## What is Spontaneity and Entropy?

Spontaneity means the continuation of a process without using any external energy. Well, this is a process that, once begun, will keep continuing on its own without using any external energy. On the other hand, speaking about non-spontaneous processes requires a continuous input of energy.

Let’s understand the meaning of spontaneity here. Speaking about the spontaneity in processes, it occurs without utilizing any external energy. This process, based on the type, can take place slowly or quickly as this is not related to any reaction of kinetic rate. You can consider the example of the transformation process of carbon into graphite. This can be stated in the following reaction.

C(s,diamond)$\to $ C(s,graphite)

The reaction process is time-consuming and may not be identifiable over a short period. If you can wait for years, you may see carbon in the diamond form, turning into the stable graphite form. On the other hand, this process can be endothermic or exothermic. Based on this, it can be said that the process is not related to any massive changes.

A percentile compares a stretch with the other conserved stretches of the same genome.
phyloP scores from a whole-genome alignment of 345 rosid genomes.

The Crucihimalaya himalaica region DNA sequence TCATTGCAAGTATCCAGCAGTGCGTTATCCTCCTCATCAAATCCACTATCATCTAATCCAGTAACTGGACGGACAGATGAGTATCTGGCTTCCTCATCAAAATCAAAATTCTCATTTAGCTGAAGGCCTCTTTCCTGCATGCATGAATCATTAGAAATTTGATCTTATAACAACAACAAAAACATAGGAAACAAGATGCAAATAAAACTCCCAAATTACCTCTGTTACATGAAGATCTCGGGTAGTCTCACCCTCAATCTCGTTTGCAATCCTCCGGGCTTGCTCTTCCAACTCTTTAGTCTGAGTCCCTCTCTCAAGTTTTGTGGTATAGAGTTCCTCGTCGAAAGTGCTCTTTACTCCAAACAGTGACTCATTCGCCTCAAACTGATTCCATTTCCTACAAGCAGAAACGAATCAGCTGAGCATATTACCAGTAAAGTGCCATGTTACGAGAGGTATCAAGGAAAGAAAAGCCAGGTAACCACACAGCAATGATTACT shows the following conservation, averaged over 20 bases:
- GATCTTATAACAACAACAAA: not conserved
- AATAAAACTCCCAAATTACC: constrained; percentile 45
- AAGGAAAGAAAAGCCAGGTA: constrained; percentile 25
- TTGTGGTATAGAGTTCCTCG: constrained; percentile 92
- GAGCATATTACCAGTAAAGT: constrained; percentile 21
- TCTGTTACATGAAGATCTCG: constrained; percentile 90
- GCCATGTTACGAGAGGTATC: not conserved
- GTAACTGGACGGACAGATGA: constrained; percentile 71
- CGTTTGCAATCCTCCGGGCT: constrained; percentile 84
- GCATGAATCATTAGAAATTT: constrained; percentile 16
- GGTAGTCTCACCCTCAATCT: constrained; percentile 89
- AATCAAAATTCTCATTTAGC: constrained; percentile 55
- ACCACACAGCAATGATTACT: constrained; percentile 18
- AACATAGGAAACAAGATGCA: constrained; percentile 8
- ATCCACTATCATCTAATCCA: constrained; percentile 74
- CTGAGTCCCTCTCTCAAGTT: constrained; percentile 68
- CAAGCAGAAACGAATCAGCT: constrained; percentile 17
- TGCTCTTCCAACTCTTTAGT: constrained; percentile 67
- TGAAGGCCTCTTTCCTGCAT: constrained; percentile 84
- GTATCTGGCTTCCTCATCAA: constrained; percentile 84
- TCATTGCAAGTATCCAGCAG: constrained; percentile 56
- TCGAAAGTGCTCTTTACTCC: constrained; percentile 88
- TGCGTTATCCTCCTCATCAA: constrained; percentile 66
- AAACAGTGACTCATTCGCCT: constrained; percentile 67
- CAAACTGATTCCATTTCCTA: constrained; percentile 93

## Determination of the Spontaneous Processes

As we have discussed above, spontaneity means the continuation of a process without using any external energy. Even though the process is exothermic. But this is not considered a criterion for spontaneity. As per the experts, the ideal indicator of this reaction is the alteration in Entropy. Based on the Second Law of Thermodynamics, it can be said that for spontaneity in reaction, the entropy will increase.